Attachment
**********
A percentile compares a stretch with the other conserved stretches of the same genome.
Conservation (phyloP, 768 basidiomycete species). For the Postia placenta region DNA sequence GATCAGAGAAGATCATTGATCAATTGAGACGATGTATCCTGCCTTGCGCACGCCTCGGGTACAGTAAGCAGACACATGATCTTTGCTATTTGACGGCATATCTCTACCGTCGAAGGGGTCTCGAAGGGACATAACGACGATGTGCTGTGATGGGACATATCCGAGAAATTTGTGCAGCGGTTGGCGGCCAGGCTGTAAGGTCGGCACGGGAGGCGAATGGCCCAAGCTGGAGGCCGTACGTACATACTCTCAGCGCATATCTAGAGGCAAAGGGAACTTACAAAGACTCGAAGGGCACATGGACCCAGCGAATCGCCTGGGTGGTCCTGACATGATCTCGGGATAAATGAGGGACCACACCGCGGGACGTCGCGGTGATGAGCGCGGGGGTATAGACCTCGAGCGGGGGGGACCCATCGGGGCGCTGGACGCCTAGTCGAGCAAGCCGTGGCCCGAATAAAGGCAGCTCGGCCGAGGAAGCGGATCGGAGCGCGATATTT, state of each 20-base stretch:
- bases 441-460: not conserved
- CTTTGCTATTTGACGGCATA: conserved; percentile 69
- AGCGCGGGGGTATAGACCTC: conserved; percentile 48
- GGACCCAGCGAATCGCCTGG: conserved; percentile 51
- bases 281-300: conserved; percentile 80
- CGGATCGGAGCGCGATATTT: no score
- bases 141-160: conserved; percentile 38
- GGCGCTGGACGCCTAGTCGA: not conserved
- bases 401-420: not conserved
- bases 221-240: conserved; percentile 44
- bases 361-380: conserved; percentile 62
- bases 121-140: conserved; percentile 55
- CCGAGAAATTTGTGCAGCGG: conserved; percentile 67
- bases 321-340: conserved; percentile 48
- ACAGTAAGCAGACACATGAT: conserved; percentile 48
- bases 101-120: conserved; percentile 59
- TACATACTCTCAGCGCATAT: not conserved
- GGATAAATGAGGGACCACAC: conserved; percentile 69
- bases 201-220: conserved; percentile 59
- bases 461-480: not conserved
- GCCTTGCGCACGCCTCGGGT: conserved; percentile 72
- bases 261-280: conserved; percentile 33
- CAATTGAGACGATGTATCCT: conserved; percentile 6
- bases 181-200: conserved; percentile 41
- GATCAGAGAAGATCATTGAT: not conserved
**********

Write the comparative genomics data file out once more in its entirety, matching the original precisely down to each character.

A percentile compares a stretch with the other conserved stretches of the same genome.
Conservation (phyloP, 768 basidiomycete species). For the Postia placenta region DNA sequence GATCAGAGAAGATCATTGATCAATTGAGACGATGTATCCTGCCTTGCGCACGCCTCGGGTACAGTAAGCAGACACATGATCTTTGCTATTTGACGGCATATCTCTACCGTCGAAGGGGTCTCGAAGGGACATAACGACGATGTGCTGTGATGGGACATATCCGAGAAATTTGTGCAGCGGTTGGCGGCCAGGCTGTAAGGTCGGCACGGGAGGCGAATGGCCCAAGCTGGAGGCCGTACGTACATACTCTCAGCGCATATCTAGAGGCAAAGGGAACTTACAAAGACTCGAAGGGCACATGGACCCAGCGAATCGCCTGGGTGGTCCTGACATGATCTCGGGATAAATGAGGGACCACACCGCGGGACGTCGCGGTGATGAGCGCGGGGGTATAGACCTCGAGCGGGGGGGACCCATCGGGGCGCTGGACGCCTAGTCGAGCAAGCCGTGGCCCGAATAAAGGCAGCTCGGCCGAGGAAGCGGATCGGAGCGCGATATTT, state of each 20-base stretch:
- bases 441-460: not conserved
- CTTTGCTATTTGACGGCATA: conserved; percentile 69
- AGCGCGGGGGTATAGACCTC: conserved; percentile 48
- GGACCCAGCGAATCGCCTGG: conserved; percentile 51
- bases 281-300: conserved; percentile 80
- CGGATCGGAGCGCGATATTT: no score
- bases 141-160: conserved; percentile 38
- GGCGCTGGACGCCTAGTCGA: not conserved
- bases 401-420: not conserved
- bases 221-240: conserved; percentile 44
- bases 361-380: conserved; percentile 62
- bases 121-140: conserved; percentile 55
- CCGAGAAATTTGTGCAGCGG: conserved; percentile 67
- bases 321-340: conserved; percentile 48
- ACAGTAAGCAGACACATGAT: conserved; percentile 48
- bases 101-120: conserved; percentile 59
- TACATACTCTCAGCGCATAT: not conserved
- GGATAAATGAGGGACCACAC: conserved; percentile 69
- bases 201-220: conserved; percentile 59
- bases 461-480: not conserved
- GCCTTGCGCACGCCTCGGGT: conserved; percentile 72
- bases 261-280: conserved; percentile 33
- CAATTGAGACGATGTATCCT: conserved; percentile 6
- bases 181-200: conserved; percentile 41
- GATCAGAGAAGATCATTGAT: not conserved